Killer whale remains from Anglo-Saxon Norfolk

Thanks to the development of ZooMS, it is now possible to differentiate between different animal species using collagen peptide fingerprinting techniques.

Animal bone recovered from the Anglo-Saxon settlement at Sedgeford in Norfolk is highly likely to have come from a killer whale, according to new research undertaken as part of the Sedgeford Historical and Archaeological Research Project (SHARP).


The SHARP team discovered four pieces of whale bone (one shown above) during excavations in Chalk Pit Field in 2011. As Zoe Knapp reported at the time in ‘The Animals of Sedgeford’, published as part of SHARP’s 2011 interim report (see ‘The star animal-bone find of the 2011 season has to be the four large and heavily butchered fragments of whale bone that were recovered from a pit filled with an unusual amount of razor, oyster, mussel, and cockle shells. Articulated remains of sheep vertebrae and other faunal fragments were also found in the pit.’

Whale bone is a regular find on UK archaeological sites, but specimens tend to be so heavily worked or fragmented that it is often difficult to distinguish between species. As a result, very little is currently known about which types of whale were present in British waters in the past. Thanks to the development of ZooMS (ZooArchaeology by Mass Spectrometry; see CA 338, 353, and 381), though, it is now possible to differentiate between different animal species using collagen peptide fingerprinting techniques.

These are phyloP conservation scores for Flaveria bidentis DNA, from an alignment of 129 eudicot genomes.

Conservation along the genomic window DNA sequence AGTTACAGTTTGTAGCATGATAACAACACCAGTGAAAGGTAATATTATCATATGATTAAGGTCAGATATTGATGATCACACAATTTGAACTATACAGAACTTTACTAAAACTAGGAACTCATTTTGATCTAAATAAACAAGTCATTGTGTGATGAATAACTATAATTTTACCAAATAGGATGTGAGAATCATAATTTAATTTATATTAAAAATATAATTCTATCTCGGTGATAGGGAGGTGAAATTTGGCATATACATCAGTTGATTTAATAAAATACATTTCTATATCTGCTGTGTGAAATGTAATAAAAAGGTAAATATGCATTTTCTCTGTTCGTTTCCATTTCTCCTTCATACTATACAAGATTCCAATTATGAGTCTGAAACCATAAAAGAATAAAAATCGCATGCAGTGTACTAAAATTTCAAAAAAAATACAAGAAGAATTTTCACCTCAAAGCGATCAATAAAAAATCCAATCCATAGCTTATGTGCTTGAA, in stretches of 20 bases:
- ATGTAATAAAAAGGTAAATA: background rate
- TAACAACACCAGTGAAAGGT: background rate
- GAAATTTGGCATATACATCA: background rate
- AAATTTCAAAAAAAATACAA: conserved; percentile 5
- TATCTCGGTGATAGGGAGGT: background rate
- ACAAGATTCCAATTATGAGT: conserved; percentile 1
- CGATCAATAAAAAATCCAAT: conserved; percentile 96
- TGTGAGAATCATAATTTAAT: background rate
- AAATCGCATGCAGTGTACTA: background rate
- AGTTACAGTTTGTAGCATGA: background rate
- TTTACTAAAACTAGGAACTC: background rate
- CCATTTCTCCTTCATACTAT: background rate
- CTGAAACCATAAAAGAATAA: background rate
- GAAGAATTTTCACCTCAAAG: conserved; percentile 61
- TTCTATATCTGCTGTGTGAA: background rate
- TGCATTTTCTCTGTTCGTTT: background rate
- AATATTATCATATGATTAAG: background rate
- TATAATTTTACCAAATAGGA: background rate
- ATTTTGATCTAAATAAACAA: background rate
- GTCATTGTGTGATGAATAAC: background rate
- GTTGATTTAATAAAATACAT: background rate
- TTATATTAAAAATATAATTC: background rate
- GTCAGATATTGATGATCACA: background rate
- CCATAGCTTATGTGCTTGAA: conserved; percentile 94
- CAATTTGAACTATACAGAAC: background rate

A ZooMS analysis of the Sedgeford whale bone (carried out at the University of Cambridge) was undertaken by Youri van den Hurk, a postdoctoral fellow at the Norwegian University of Science and Technology, and his supervisor Dr James Barrett, as part of SHARP’s wider project to support open research and education. Samples were gathered from a location on one of the vertebrae where minimal damage would be caused, and analysis of the protein collagen identified the specimen as either killer whale or Atlantic white-sided dolphin. The latter species was small in size, however, and the researchers therefore concluded that the specimen is highly likely to have come from a killer whale, adding invaluable UK material to a dataset that already comprises more than 500 whale specimens from the Netherlands, Germany, Belgium, France, Spain, Portugal, Norway, and Iceland.

Whale carcasses are a valuable commodity, and whale remains have been used in the past in Britain as a source of food, oil, and bone. Sizable pieces of whale bone, together with more than 30 Iron Age artefacts made from this material, have been found at The Cairns in Orkney, for example, including a large vessel carved from a whale vertebra (CA 323 and 363). The 2011 discovery from medieval Sedgeford, however, represented SHARP’s first encounter with large pieces of whale bone. ‘This was a first for Sedgeford, and we are assuming that part of the animal was transported, probably via the river, from one of the nearby beaches,’ the team said on their website.

The historic presence of various whale species in British waters, and the historic frequency of active whaling in the same area, is a matter of some uncertainty. As Zoe suggested in her report, though, the Sedgeford whale was probably not caught deliberately: ‘Despite the fact that our Scandinavian neighbours often practised whale-hunting during this period, whales were not hunted in Anglo-Saxon England due to the innate, deeply held fear of this large creature and its aquatic environment. Therefore, the Sedgeford whale fragments would have come from a stranded whale, the initial butchery and processing of which would have taken place on the coastal shore to make the meat more transportable.’